The form waited in ambush, black and bulky and crouching perfectly still. Conan watched it, marveled at its strength at keeping such a position perfectly still for so long. Since it had its back to him, lost in the nightshade, he could not name it. So he waited as well. Another moment passed when he noticed the head move slowly. Conan gathered his strength. In one move he unsheathed his sword and stepped from the trees toward the shape, but found the shape moved near as quick and twice as intent on attacking the king! The royal sword hissed as he brought it over head and, two handed, swung the blade down hard enough to cleave the creature in two!

But his steel was met with steel, and the mystery that gripped that sword faded in and out of the shadows that hid them both from the sleeping gods above. Like two razor sharp musical instruments the swords cried out a ringing note as they ground against each other, tracing a wide arc as both fighters sought to disarm the other. Two quick exchanges exploded through the forest, the clashing steel unnerving the animals and birds who dared to hide near the practiced warriors. For a moment the two circled each other, having met their match, they sought to plan their next move. The form wore a cloak that hid his body, its hood shielding the face from prying eyes. Then the low whinney of a horse sounded from beyond the robed attacker.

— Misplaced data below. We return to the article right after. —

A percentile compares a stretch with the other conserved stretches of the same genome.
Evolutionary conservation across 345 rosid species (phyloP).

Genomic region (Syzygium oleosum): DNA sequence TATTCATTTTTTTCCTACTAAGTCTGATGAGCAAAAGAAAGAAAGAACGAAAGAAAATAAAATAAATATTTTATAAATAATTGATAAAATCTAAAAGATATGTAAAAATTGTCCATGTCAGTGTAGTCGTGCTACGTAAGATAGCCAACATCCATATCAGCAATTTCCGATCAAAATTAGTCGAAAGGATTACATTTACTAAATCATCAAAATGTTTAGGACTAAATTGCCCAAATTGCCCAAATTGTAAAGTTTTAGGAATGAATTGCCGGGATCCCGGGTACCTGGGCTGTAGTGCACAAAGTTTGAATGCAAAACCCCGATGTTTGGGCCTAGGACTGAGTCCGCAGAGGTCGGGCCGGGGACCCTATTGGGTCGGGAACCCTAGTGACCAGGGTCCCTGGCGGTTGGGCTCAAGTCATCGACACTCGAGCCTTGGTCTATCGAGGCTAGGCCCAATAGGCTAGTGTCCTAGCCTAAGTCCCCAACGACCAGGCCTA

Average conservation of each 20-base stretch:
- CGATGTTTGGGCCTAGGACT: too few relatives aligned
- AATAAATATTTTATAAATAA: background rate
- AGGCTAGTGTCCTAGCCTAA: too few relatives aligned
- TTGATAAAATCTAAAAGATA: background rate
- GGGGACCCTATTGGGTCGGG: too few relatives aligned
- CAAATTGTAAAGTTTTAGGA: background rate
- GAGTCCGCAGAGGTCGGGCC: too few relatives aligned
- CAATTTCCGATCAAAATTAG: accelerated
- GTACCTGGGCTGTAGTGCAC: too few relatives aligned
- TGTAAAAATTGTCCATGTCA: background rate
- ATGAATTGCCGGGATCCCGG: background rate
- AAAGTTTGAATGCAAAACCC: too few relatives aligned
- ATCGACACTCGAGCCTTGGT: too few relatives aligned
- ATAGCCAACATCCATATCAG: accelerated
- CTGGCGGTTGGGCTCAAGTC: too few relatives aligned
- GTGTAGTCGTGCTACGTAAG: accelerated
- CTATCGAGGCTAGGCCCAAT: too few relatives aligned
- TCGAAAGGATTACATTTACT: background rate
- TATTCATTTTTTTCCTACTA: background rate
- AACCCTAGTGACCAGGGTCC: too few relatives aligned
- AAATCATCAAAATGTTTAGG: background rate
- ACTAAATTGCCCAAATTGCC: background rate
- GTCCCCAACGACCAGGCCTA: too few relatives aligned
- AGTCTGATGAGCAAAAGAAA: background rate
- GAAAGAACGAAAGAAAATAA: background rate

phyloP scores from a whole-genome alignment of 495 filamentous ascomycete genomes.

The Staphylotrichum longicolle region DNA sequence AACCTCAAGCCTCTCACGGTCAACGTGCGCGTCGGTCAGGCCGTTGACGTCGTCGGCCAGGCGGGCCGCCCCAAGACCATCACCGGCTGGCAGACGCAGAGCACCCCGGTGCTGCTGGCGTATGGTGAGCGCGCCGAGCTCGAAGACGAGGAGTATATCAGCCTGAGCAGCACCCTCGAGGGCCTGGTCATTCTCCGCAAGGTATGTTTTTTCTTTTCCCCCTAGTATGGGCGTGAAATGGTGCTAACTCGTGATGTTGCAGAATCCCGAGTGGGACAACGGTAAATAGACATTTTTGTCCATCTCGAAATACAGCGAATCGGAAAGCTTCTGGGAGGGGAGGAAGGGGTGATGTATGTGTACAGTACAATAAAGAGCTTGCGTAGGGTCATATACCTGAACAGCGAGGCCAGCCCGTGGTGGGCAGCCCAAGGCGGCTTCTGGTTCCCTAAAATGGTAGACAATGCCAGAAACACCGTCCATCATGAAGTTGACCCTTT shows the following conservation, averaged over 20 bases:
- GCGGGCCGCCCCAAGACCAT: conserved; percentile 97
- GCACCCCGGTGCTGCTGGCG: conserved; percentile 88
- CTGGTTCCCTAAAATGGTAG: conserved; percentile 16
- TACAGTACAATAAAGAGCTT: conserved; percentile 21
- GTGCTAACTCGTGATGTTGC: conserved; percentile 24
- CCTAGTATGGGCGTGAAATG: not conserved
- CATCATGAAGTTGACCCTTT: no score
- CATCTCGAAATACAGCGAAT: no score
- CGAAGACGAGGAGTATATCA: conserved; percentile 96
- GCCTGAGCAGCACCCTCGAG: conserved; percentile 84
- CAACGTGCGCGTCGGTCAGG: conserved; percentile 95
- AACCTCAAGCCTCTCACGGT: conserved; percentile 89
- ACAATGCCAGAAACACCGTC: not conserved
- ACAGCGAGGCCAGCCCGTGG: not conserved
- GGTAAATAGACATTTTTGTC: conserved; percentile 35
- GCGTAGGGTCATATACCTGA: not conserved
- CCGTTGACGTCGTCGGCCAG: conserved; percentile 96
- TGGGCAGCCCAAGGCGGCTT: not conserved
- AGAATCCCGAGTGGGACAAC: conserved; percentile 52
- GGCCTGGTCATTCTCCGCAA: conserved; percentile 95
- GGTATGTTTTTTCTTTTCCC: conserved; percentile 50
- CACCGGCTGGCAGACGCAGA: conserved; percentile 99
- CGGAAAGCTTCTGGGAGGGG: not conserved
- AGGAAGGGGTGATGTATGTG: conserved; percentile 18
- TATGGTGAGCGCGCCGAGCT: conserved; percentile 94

“That would be a friend of mine.” Conan spoke. “Now you are outnumbered!” But behind the king was the scuffing of hooves, and the long breathe of a horse.

“And now it seems we are even once again.” answered the fighter in a low, raspy voice. “Before I kill you both I would know you first.”

“I am a hunter, for pelts. Agrod is my name. And you?” asked the king.

“I am as well a hunter. Pynor I am called.”

“You fight well for a hunter, Pynor.” answered Conan, realizing quickly the man was playing him for a fool.

“That is true, but then I have spent my life hunting men.” The two men collided once again, trading blows and dodging the whistling blade. The king sidestepped and brought his sword up from his feet, many times he had spliced a man in two with that move, but the sprite opponent met the sweep with one of his own, and as moments passed they breathed harder with every lunge and dodge. From the darkness behind them a voice broke through the gasping.

“Are you two tired yet?” asked Grunelda impatiently.

The king, though near breathless, found the wind to curse. He stood upright and guarded against the attack that now surely would come. The man in black laughed to himself. “It seems it is I that now hold the advantage!”